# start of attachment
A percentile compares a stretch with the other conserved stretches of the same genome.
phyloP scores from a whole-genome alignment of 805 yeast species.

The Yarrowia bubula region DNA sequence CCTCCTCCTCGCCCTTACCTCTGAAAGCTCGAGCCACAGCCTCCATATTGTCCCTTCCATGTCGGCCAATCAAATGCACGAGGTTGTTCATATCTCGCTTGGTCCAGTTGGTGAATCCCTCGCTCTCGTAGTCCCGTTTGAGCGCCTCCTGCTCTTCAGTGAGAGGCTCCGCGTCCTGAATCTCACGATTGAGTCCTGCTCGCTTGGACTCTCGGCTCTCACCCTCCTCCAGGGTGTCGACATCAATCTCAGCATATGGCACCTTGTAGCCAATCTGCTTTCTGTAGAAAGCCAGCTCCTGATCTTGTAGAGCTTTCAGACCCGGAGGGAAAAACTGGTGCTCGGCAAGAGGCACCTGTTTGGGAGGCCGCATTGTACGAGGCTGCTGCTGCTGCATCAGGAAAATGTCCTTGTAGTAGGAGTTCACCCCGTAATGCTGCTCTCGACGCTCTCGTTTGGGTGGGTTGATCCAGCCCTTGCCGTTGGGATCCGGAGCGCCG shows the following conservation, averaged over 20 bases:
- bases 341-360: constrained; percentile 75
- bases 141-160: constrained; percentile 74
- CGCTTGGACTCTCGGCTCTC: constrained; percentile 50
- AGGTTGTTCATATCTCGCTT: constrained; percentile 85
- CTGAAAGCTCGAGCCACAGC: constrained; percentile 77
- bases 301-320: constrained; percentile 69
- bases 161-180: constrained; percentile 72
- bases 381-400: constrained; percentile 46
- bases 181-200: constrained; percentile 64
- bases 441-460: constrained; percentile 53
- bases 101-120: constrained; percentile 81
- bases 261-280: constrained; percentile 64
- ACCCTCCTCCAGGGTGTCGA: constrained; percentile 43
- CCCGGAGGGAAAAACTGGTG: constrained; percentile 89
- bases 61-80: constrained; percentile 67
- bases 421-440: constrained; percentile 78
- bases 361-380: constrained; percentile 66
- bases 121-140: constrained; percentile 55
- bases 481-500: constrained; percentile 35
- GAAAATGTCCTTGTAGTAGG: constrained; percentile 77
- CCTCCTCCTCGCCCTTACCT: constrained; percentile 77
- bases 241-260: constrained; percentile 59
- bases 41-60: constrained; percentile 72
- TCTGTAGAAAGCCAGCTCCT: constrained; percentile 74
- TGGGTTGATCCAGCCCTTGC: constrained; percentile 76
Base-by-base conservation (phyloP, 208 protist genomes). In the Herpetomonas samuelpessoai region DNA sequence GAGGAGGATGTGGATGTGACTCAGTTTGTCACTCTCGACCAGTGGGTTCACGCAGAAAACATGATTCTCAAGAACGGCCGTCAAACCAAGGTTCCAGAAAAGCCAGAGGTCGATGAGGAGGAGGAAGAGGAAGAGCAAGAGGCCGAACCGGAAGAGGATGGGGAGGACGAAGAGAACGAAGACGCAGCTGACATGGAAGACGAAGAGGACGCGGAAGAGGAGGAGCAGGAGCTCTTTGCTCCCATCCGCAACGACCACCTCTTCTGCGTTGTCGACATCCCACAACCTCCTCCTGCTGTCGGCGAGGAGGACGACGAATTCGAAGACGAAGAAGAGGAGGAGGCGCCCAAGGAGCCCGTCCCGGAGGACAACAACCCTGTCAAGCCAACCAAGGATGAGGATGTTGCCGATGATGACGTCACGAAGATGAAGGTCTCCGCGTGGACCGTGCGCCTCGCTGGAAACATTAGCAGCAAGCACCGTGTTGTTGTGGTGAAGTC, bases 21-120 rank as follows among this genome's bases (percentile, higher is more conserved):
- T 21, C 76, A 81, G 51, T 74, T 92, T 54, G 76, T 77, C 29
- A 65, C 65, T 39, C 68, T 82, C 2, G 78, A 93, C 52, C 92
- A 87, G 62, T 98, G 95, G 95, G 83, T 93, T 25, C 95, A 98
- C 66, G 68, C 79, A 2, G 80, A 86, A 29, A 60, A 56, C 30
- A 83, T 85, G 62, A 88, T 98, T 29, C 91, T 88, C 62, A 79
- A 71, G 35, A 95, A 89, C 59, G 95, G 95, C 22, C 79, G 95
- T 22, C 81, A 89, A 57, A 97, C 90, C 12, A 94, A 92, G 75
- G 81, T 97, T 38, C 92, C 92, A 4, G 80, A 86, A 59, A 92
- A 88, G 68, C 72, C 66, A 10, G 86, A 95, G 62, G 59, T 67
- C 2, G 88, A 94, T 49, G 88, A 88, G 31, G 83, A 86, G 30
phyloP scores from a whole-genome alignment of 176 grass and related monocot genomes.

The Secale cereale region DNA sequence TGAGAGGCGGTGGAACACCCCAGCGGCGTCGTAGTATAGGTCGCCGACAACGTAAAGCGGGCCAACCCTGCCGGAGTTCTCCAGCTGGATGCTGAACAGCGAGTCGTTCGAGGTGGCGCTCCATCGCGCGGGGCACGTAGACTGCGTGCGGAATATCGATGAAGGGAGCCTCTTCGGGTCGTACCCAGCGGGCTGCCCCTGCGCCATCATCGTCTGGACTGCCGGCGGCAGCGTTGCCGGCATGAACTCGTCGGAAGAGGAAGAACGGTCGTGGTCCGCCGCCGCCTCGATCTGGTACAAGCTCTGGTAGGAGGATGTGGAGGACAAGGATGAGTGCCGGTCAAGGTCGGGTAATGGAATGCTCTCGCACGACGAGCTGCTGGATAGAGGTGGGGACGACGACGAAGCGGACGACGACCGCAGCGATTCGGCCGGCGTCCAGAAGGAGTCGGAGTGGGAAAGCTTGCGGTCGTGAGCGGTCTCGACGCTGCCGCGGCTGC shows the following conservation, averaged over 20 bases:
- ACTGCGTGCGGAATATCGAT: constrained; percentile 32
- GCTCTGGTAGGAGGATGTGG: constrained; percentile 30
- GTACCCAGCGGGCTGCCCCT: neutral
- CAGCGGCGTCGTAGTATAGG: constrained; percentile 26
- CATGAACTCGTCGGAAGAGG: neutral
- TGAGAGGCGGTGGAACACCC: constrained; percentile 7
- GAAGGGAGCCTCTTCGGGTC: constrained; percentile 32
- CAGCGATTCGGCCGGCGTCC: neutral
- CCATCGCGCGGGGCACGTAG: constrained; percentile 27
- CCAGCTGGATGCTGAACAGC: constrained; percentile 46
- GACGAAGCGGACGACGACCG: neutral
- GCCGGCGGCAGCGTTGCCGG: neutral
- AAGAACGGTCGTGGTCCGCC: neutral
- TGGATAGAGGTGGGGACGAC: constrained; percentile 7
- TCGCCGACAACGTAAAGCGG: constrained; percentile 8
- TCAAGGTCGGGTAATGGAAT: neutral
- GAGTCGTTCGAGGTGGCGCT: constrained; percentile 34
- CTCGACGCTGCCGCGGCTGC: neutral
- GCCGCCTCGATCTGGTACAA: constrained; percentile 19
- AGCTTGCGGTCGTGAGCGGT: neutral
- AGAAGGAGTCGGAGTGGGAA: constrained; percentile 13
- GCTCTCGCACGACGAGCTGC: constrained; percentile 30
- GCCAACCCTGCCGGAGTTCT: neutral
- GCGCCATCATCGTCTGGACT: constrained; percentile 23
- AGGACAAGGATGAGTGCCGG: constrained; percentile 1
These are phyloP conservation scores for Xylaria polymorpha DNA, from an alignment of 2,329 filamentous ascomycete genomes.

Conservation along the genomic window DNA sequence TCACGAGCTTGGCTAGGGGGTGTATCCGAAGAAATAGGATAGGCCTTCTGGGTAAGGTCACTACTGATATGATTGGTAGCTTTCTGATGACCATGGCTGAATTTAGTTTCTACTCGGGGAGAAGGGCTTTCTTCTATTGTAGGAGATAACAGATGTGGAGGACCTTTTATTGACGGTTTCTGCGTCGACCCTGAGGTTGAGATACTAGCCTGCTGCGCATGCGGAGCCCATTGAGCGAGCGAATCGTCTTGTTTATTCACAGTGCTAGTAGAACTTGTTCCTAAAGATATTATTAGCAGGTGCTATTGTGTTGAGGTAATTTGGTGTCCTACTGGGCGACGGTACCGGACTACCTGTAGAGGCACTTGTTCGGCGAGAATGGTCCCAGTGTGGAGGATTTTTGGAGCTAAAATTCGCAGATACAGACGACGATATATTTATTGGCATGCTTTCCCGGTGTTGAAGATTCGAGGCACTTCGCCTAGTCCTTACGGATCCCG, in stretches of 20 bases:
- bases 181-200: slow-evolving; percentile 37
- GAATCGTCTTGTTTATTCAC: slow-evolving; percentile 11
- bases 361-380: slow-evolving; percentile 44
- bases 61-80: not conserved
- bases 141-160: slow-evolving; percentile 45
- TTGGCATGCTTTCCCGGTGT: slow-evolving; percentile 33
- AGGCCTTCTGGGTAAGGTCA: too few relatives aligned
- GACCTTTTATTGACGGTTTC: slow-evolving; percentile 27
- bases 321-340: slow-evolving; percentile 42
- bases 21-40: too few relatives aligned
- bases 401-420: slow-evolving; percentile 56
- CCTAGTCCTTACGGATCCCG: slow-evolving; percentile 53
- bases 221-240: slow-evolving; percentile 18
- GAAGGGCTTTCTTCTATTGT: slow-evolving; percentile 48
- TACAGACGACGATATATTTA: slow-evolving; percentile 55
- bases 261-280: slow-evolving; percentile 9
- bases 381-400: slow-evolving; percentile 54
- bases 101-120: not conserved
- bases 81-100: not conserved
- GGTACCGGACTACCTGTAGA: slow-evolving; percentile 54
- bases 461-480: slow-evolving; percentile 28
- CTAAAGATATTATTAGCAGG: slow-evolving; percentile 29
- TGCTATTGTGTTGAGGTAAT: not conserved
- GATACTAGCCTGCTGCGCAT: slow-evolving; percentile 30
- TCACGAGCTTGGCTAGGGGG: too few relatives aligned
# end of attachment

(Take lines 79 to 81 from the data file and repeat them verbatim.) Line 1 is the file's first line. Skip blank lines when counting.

- bases 401-420: slow-evolving; percentile 56
- CCTAGTCCTTACGGATCCCG: slow-evolving; percentile 53
- bases 221-240: slow-evolving; percentile 18